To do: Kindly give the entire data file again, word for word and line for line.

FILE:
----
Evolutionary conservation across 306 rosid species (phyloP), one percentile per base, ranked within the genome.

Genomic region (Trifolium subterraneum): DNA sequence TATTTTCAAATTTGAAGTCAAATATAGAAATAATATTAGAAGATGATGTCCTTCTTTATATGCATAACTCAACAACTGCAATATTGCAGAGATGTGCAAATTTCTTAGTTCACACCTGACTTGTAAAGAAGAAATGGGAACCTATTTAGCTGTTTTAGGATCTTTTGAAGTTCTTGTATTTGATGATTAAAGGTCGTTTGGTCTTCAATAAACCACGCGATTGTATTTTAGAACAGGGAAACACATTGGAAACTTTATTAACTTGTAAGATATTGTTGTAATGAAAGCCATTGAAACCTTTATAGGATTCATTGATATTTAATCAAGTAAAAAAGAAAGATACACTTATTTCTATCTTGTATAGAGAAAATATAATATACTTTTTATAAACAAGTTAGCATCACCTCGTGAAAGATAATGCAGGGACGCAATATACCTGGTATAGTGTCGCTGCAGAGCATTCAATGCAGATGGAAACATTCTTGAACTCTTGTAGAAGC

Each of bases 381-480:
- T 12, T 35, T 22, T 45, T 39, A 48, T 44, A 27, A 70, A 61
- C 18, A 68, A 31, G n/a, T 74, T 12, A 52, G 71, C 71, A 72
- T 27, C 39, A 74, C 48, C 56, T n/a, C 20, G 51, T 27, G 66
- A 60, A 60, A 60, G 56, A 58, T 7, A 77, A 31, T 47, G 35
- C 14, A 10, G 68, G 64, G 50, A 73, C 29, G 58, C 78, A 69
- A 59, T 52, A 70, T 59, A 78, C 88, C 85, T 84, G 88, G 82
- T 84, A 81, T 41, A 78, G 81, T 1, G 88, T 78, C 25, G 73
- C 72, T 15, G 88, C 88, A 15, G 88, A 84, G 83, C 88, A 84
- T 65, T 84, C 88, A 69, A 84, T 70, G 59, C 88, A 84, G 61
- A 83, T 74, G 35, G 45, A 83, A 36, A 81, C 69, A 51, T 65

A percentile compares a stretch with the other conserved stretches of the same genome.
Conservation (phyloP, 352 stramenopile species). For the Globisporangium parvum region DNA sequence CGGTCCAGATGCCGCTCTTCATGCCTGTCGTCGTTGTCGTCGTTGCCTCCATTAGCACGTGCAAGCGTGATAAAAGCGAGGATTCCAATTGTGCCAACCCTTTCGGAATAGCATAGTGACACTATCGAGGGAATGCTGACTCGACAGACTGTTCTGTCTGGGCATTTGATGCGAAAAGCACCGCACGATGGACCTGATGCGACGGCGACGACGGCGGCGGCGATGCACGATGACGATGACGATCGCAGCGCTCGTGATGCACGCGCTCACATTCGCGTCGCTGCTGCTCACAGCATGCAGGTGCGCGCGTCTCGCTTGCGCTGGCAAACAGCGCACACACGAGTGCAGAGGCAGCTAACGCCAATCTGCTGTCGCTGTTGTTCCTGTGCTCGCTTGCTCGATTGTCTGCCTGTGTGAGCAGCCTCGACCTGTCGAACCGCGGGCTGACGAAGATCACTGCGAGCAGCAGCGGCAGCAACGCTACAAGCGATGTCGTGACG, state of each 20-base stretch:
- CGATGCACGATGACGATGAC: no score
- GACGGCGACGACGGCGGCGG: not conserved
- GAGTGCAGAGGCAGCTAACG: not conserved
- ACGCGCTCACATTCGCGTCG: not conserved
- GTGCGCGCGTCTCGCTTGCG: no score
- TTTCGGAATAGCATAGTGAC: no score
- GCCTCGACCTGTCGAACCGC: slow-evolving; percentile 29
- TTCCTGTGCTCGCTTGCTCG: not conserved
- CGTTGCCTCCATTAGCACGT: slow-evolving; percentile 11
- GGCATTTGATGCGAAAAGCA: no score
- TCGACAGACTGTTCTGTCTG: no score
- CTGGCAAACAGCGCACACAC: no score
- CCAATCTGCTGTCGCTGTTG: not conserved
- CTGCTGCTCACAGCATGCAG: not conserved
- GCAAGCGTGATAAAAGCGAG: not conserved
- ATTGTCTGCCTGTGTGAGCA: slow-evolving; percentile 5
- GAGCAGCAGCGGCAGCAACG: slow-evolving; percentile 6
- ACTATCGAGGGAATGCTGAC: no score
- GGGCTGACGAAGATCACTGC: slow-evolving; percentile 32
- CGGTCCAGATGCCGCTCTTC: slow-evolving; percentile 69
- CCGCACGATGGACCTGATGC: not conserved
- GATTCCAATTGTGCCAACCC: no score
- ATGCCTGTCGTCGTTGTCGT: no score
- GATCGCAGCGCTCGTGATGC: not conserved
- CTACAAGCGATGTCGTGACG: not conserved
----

Evolutionary conservation across 306 rosid species (phyloP), one percentile per base, ranked within the genome.

Genomic region (Trifolium subterraneum): DNA sequence TATTTTCAAATTTGAAGTCAAATATAGAAATAATATTAGAAGATGATGTCCTTCTTTATATGCATAACTCAACAACTGCAATATTGCAGAGATGTGCAAATTTCTTAGTTCACACCTGACTTGTAAAGAAGAAATGGGAACCTATTTAGCTGTTTTAGGATCTTTTGAAGTTCTTGTATTTGATGATTAAAGGTCGTTTGGTCTTCAATAAACCACGCGATTGTATTTTAGAACAGGGAAACACATTGGAAACTTTATTAACTTGTAAGATATTGTTGTAATGAAAGCCATTGAAACCTTTATAGGATTCATTGATATTTAATCAAGTAAAAAAGAAAGATACACTTATTTCTATCTTGTATAGAGAAAATATAATATACTTTTTATAAACAAGTTAGCATCACCTCGTGAAAGATAATGCAGGGACGCAATATACCTGGTATAGTGTCGCTGCAGAGCATTCAATGCAGATGGAAACATTCTTGAACTCTTGTAGAAGC

Each of bases 381-480:
- T 12, T 35, T 22, T 45, T 39, A 48, T 44, A 27, A 70, A 61
- C 18, A 68, A 31, G n/a, T 74, T 12, A 52, G 71, C 71, A 72
- T 27, C 39, A 74, C 48, C 56, T n/a, C 20, G 51, T 27, G 66
- A 60, A 60, A 60, G 56, A 58, T 7, A 77, A 31, T 47, G 35
- C 14, A 10, G 68, G 64, G 50, A 73, C 29, G 58, C 78, A 69
- A 59, T 52, A 70, T 59, A 78, C 88, C 85, T 84, G 88, G 82
- T 84, A 81, T 41, A 78, G 81, T 1, G 88, T 78, C 25, G 73
- C 72, T 15, G 88, C 88, A 15, G 88, A 84, G 83, C 88, A 84
- T 65, T 84, C 88, A 69, A 84, T 70, G 59, C 88, A 84, G 61
- A 83, T 74, G 35, G 45, A 83, A 36, A 81, C 69, A 51, T 65

A percentile compares a stretch with the other conserved stretches of the same genome.
Conservation (phyloP, 352 stramenopile species). For the Globisporangium parvum region DNA sequence CGGTCCAGATGCCGCTCTTCATGCCTGTCGTCGTTGTCGTCGTTGCCTCCATTAGCACGTGCAAGCGTGATAAAAGCGAGGATTCCAATTGTGCCAACCCTTTCGGAATAGCATAGTGACACTATCGAGGGAATGCTGACTCGACAGACTGTTCTGTCTGGGCATTTGATGCGAAAAGCACCGCACGATGGACCTGATGCGACGGCGACGACGGCGGCGGCGATGCACGATGACGATGACGATCGCAGCGCTCGTGATGCACGCGCTCACATTCGCGTCGCTGCTGCTCACAGCATGCAGGTGCGCGCGTCTCGCTTGCGCTGGCAAACAGCGCACACACGAGTGCAGAGGCAGCTAACGCCAATCTGCTGTCGCTGTTGTTCCTGTGCTCGCTTGCTCGATTGTCTGCCTGTGTGAGCAGCCTCGACCTGTCGAACCGCGGGCTGACGAAGATCACTGCGAGCAGCAGCGGCAGCAACGCTACAAGCGATGTCGTGACG, state of each 20-base stretch:
- CGATGCACGATGACGATGAC: no score
- GACGGCGACGACGGCGGCGG: not conserved
- GAGTGCAGAGGCAGCTAACG: not conserved
- ACGCGCTCACATTCGCGTCG: not conserved
- GTGCGCGCGTCTCGCTTGCG: no score
- TTTCGGAATAGCATAGTGAC: no score
- GCCTCGACCTGTCGAACCGC: slow-evolving; percentile 29
- TTCCTGTGCTCGCTTGCTCG: not conserved
- CGTTGCCTCCATTAGCACGT: slow-evolving; percentile 11
- GGCATTTGATGCGAAAAGCA: no score
- TCGACAGACTGTTCTGTCTG: no score
- CTGGCAAACAGCGCACACAC: no score
- CCAATCTGCTGTCGCTGTTG: not conserved
- CTGCTGCTCACAGCATGCAG: not conserved
- GCAAGCGTGATAAAAGCGAG: not conserved
- ATTGTCTGCCTGTGTGAGCA: slow-evolving; percentile 5
- GAGCAGCAGCGGCAGCAACG: slow-evolving; percentile 6
- ACTATCGAGGGAATGCTGAC: no score
- GGGCTGACGAAGATCACTGC: slow-evolving; percentile 32
- CGGTCCAGATGCCGCTCTTC: slow-evolving; percentile 69
- CCGCACGATGGACCTGATGC: not conserved
- GATTCCAATTGTGCCAACCC: no score
- ATGCCTGTCGTCGTTGTCGT: no score
- GATCGCAGCGCTCGTGATGC: not conserved
- CTACAAGCGATGTCGTGACG: not conserved